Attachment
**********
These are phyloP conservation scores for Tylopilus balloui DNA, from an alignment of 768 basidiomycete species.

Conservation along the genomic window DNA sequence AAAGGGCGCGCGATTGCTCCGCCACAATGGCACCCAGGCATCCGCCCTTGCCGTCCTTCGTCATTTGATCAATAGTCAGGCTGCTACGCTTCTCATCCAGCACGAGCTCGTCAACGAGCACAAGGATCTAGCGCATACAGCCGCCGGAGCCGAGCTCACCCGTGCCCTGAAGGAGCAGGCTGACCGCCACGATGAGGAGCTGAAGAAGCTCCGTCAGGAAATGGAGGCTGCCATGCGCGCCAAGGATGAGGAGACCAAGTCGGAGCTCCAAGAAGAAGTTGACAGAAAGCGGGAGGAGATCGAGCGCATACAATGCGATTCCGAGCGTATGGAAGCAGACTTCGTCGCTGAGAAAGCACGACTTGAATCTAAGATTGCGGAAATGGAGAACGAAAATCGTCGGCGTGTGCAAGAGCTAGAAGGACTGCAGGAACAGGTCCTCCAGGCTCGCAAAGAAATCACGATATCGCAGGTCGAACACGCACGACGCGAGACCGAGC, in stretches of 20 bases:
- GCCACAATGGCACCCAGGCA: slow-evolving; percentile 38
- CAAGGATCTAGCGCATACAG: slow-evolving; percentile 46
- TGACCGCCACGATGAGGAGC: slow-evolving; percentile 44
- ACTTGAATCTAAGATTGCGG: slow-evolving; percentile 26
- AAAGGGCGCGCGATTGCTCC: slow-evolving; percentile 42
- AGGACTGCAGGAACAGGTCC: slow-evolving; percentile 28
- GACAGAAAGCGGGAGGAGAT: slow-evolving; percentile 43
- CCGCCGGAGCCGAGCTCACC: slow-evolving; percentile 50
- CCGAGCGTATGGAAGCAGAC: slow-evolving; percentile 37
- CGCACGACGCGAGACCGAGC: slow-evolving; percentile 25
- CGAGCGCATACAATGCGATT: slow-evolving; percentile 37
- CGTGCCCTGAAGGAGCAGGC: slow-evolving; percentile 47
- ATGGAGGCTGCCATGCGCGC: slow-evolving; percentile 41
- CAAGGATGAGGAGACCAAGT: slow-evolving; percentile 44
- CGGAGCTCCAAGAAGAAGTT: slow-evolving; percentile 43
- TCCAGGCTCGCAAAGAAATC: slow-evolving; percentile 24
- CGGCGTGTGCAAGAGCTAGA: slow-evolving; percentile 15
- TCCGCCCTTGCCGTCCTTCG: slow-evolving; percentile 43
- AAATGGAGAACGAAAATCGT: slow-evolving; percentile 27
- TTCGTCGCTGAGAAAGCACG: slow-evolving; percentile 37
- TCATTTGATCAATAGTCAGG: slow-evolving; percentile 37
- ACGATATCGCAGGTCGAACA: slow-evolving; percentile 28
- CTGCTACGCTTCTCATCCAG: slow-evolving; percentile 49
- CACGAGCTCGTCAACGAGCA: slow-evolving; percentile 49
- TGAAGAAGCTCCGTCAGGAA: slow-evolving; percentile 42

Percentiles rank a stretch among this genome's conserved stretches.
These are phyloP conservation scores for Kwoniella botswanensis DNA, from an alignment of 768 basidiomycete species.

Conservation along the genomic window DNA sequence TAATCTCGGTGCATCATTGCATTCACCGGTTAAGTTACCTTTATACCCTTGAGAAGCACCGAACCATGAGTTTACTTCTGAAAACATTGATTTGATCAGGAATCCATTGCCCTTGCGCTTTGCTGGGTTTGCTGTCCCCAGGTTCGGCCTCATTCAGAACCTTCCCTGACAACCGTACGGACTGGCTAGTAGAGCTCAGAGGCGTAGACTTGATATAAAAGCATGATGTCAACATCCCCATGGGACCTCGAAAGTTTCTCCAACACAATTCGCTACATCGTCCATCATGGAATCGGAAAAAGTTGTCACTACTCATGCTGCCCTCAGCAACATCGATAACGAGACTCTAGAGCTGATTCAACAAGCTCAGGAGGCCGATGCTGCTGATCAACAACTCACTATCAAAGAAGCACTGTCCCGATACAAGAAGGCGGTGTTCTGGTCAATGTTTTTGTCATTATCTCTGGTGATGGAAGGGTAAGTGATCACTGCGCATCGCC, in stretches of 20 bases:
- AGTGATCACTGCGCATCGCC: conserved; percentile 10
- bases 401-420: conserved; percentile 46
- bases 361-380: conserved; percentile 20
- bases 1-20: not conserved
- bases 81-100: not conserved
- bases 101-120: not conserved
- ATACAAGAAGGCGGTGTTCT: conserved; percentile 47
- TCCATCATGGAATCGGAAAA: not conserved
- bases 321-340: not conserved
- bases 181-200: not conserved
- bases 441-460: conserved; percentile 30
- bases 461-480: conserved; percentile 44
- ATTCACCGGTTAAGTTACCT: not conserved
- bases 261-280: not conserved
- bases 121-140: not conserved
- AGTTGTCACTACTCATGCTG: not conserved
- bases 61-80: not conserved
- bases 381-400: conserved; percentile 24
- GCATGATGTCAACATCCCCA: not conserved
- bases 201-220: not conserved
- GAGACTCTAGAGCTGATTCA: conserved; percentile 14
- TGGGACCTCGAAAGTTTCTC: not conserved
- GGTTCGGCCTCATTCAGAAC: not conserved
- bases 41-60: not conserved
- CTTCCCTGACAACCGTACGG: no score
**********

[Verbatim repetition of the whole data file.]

These are phyloP conservation scores for Tylopilus balloui DNA, from an alignment of 768 basidiomycete species.

Conservation along the genomic window DNA sequence AAAGGGCGCGCGATTGCTCCGCCACAATGGCACCCAGGCATCCGCCCTTGCCGTCCTTCGTCATTTGATCAATAGTCAGGCTGCTACGCTTCTCATCCAGCACGAGCTCGTCAACGAGCACAAGGATCTAGCGCATACAGCCGCCGGAGCCGAGCTCACCCGTGCCCTGAAGGAGCAGGCTGACCGCCACGATGAGGAGCTGAAGAAGCTCCGTCAGGAAATGGAGGCTGCCATGCGCGCCAAGGATGAGGAGACCAAGTCGGAGCTCCAAGAAGAAGTTGACAGAAAGCGGGAGGAGATCGAGCGCATACAATGCGATTCCGAGCGTATGGAAGCAGACTTCGTCGCTGAGAAAGCACGACTTGAATCTAAGATTGCGGAAATGGAGAACGAAAATCGTCGGCGTGTGCAAGAGCTAGAAGGACTGCAGGAACAGGTCCTCCAGGCTCGCAAAGAAATCACGATATCGCAGGTCGAACACGCACGACGCGAGACCGAGC, in stretches of 20 bases:
- GCCACAATGGCACCCAGGCA: slow-evolving; percentile 38
- CAAGGATCTAGCGCATACAG: slow-evolving; percentile 46
- TGACCGCCACGATGAGGAGC: slow-evolving; percentile 44
- ACTTGAATCTAAGATTGCGG: slow-evolving; percentile 26
- AAAGGGCGCGCGATTGCTCC: slow-evolving; percentile 42
- AGGACTGCAGGAACAGGTCC: slow-evolving; percentile 28
- GACAGAAAGCGGGAGGAGAT: slow-evolving; percentile 43
- CCGCCGGAGCCGAGCTCACC: slow-evolving; percentile 50
- CCGAGCGTATGGAAGCAGAC: slow-evolving; percentile 37
- CGCACGACGCGAGACCGAGC: slow-evolving; percentile 25
- CGAGCGCATACAATGCGATT: slow-evolving; percentile 37
- CGTGCCCTGAAGGAGCAGGC: slow-evolving; percentile 47
- ATGGAGGCTGCCATGCGCGC: slow-evolving; percentile 41
- CAAGGATGAGGAGACCAAGT: slow-evolving; percentile 44
- CGGAGCTCCAAGAAGAAGTT: slow-evolving; percentile 43
- TCCAGGCTCGCAAAGAAATC: slow-evolving; percentile 24
- CGGCGTGTGCAAGAGCTAGA: slow-evolving; percentile 15
- TCCGCCCTTGCCGTCCTTCG: slow-evolving; percentile 43
- AAATGGAGAACGAAAATCGT: slow-evolving; percentile 27
- TTCGTCGCTGAGAAAGCACG: slow-evolving; percentile 37
- TCATTTGATCAATAGTCAGG: slow-evolving; percentile 37
- ACGATATCGCAGGTCGAACA: slow-evolving; percentile 28
- CTGCTACGCTTCTCATCCAG: slow-evolving; percentile 49
- CACGAGCTCGTCAACGAGCA: slow-evolving; percentile 49
- TGAAGAAGCTCCGTCAGGAA: slow-evolving; percentile 42

Percentiles rank a stretch among this genome's conserved stretches.
These are phyloP conservation scores for Kwoniella botswanensis DNA, from an alignment of 768 basidiomycete species.

Conservation along the genomic window DNA sequence TAATCTCGGTGCATCATTGCATTCACCGGTTAAGTTACCTTTATACCCTTGAGAAGCACCGAACCATGAGTTTACTTCTGAAAACATTGATTTGATCAGGAATCCATTGCCCTTGCGCTTTGCTGGGTTTGCTGTCCCCAGGTTCGGCCTCATTCAGAACCTTCCCTGACAACCGTACGGACTGGCTAGTAGAGCTCAGAGGCGTAGACTTGATATAAAAGCATGATGTCAACATCCCCATGGGACCTCGAAAGTTTCTCCAACACAATTCGCTACATCGTCCATCATGGAATCGGAAAAAGTTGTCACTACTCATGCTGCCCTCAGCAACATCGATAACGAGACTCTAGAGCTGATTCAACAAGCTCAGGAGGCCGATGCTGCTGATCAACAACTCACTATCAAAGAAGCACTGTCCCGATACAAGAAGGCGGTGTTCTGGTCAATGTTTTTGTCATTATCTCTGGTGATGGAAGGGTAAGTGATCACTGCGCATCGCC, in stretches of 20 bases:
- AGTGATCACTGCGCATCGCC: conserved; percentile 10
- bases 401-420: conserved; percentile 46
- bases 361-380: conserved; percentile 20
- bases 1-20: not conserved
- bases 81-100: not conserved
- bases 101-120: not conserved
- ATACAAGAAGGCGGTGTTCT: conserved; percentile 47
- TCCATCATGGAATCGGAAAA: not conserved
- bases 321-340: not conserved
- bases 181-200: not conserved
- bases 441-460: conserved; percentile 30
- bases 461-480: conserved; percentile 44
- ATTCACCGGTTAAGTTACCT: not conserved
- bases 261-280: not conserved
- bases 121-140: not conserved
- AGTTGTCACTACTCATGCTG: not conserved
- bases 61-80: not conserved
- bases 381-400: conserved; percentile 24
- GCATGATGTCAACATCCCCA: not conserved
- bases 201-220: not conserved
- GAGACTCTAGAGCTGATTCA: conserved; percentile 14
- TGGGACCTCGAAAGTTTCTC: not conserved
- GGTTCGGCCTCATTCAGAAC: not conserved
- bases 41-60: not conserved
- CTTCCCTGACAACCGTACGG: no score